The Maryland General Assembly moves on legislation that would give local school districts more flexibility on their school calendars. (Jonathan Newton/The Washington Post)

Local school officials in Maryland have been clamoring for more flexibility in creating their calendars since Gov. Larry Hogan (R) ordered them to open schools after Labor Day and close them by June 15.

Now, the Maryland General Assembly is quickly moving to give school districts, and even some parents, what they have been asking for.

The House of Delegates on Wednesday gave final approval to a bill that would allow school districts to extend the school year five days beyond Hogan’s June 15 cutoff, without receiving a waiver from the state Board of Education. School would still have to begin after Labor Day.

In an unexpected move, a spokeswoman for Hogan said the governor is supportive of the legislation put forward by state Sen. Nancy J. King (D-Montgomery) and will sign it into law.

“It is accepted fact that the vast majority of Marylanders — including parents and teachers — support a return to a common sense school calendar that starts after Labor Day, an initiative that had strong bipartisan support long before Governor Hogan’s executive order,” Amelia Chasse said in a statement. But she said the governor recognizes “that unforeseen inclement weather can happen — often frequently in our state — and schools occasionally need additional flexibility.”

The passage of King’s bill came amid a day otherwise marked by clashes between the Democratic-controlled legislature and Hogan, with the Senate giving initial approval to a bill that would strip state Comptroller Peter Franchot (D) — an ally of Hogan — of his role in awarding funds for school construction.

The bill’s proponents say replacing the three-member Board of Public Works, which includes the comptroller, the governor and the state treasurer, with an appointed commission would depoliticize the sometimes fraught annual process of weighing the needs of school leaders requesting funds for construction from Annapolis. Its opponents, Hogan and Franchot chief among them, say the measure is a politically motivated attack on Franchot, who has clashed with leaders in both chambers.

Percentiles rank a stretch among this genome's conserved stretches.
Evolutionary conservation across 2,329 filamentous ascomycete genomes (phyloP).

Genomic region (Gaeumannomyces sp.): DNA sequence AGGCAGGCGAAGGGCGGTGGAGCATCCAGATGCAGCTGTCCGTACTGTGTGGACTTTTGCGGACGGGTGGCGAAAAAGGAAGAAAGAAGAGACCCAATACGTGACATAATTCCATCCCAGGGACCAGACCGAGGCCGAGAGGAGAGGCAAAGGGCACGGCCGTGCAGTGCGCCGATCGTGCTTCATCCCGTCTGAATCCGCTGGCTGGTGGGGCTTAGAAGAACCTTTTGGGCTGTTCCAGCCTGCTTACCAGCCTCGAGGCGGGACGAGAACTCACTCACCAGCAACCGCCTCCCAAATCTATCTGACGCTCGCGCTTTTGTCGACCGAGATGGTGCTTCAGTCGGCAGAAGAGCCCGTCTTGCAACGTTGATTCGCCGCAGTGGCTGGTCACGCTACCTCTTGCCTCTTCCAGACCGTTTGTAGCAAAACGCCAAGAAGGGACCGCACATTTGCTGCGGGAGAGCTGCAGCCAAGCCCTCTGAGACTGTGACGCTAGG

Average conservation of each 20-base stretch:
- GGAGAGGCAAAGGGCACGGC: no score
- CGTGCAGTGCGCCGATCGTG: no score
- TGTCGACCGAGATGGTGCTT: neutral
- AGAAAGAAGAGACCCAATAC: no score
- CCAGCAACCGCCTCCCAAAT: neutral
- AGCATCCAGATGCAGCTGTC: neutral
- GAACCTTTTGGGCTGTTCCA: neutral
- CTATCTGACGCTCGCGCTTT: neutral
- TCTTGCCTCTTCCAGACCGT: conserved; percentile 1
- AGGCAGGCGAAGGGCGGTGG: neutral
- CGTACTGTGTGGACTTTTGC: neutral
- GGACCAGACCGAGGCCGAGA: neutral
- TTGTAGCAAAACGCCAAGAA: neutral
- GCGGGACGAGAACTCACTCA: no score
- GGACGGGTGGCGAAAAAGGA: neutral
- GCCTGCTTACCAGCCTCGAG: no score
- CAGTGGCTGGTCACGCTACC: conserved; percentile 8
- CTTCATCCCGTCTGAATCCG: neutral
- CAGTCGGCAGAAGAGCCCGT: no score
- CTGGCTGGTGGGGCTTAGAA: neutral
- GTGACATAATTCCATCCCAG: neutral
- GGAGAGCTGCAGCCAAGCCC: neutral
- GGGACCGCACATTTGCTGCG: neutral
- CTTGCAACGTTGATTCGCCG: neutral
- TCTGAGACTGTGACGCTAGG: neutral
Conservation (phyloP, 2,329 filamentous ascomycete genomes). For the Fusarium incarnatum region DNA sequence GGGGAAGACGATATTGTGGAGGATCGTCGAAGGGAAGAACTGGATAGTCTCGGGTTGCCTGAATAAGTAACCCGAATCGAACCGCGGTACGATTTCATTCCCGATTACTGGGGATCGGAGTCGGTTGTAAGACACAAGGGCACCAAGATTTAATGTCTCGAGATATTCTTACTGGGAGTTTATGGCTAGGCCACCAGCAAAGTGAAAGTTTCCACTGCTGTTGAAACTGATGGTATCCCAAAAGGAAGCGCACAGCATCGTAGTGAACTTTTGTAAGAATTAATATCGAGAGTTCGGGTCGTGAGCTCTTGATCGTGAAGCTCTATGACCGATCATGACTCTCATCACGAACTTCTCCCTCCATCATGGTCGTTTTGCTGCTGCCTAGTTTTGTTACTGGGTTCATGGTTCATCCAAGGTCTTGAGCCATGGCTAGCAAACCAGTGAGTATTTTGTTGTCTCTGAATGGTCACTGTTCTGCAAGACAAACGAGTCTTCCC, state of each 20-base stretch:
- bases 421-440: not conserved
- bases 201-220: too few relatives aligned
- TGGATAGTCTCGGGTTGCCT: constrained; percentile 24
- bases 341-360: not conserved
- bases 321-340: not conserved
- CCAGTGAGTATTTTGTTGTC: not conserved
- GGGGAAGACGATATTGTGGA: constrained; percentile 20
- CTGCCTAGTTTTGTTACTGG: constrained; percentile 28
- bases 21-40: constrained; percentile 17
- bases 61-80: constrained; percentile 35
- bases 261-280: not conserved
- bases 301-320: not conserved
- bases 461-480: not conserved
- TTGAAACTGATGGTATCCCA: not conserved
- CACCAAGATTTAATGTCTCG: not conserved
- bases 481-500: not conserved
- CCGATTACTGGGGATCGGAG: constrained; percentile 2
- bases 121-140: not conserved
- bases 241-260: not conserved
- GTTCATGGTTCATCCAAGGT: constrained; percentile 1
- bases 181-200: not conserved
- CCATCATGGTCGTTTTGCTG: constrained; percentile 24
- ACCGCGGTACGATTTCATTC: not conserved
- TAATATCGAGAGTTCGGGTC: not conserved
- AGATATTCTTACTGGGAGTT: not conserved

The school calendar measure heads back to the Senate, which approved the bill last week. The Senate now must take up a House amendment that makes the bill an emergency measure.

“We’re delighted that the General Assembly agrees with us that local districts should have the flexibility to adopt their own annual school calendars beyond the tight confines of the governor’s executive order,” said John R. Woolums, the director of government relations for the Maryland Association of Boards of Education.

Woolums said school officials predicted that the executive order would create havoc for them as they tried to fashion schedules that accommodate religious holidays and a full spring break.

School district officials, who have been closely watching the bill’s prospects, were elated to learn that the bill could be approved this session.

“Flexibility in the school calendar is an emergency situation for us and many school districts in the state,” said John White, a spokesman for Prince George’s County Public Schools.

White said Prince George’s County officials built the county’s calendar within the confines of the governor’s mandate, but snow closings this year have left students with a five-day spring break this year, instead of the normal 10-day vacation.

The state Senate engaged in a spirited debate Wednesday over the bill to remove the comptroller from the construction process, with Republican lawmakers attacking the bill as political and hastily put together. On Wednesday night, the Senate gave initial approval to the legislation, which was approved Tuesday by the House. The Senate is expected to give final approval to the bill Thursday.

“This is an attempt to be as apolitical as possible in an inherently political process,” said state Sen. William C. Ferguson IV (D-Baltimore City).

But Hogan, who has leveled sharp criticism against the bill, called it “simply outrageous” during a Board of Public Works meeting on Wednesday.

He said he would veto the bill, which would also mandate a comprehensive public school facilities assessment and allocate $400 million annually to school construction, if it reaches his desk.

Also Wednesday, the Senate gave final approval to a bill that makes practicing “gay conversion therapy” on minors illegal, despite concerns from some Republican lawmakers who said the legislation is too broad in its scope and does not include religious exemptions.

State Sen. Richard S. Madaleno Jr. (D-Montgomery), who is openly gay and the bill’s sponsor, said the legislation — which will next advance to the House of Delegates — would protect vulnerable children from having participating in the widely discredited practice of conversion therapy.

In other action, the House gave final legislative approval to a bill that allows for automatic voter registration at various state agencies, including the Motor Vehicle Administration and the Maryland Health Benefit Exchange. The legislation would also allow potential voters to register when they electronically file their state income tax returns.

The bill now heads to the governor.

“Maryland’s move today is further proof that the momentum for automatic voter registration continues,” Natalie E. Tennant, manager for state advocacy at the Brennan Center for Justice at New York University School of Law, said in a statement.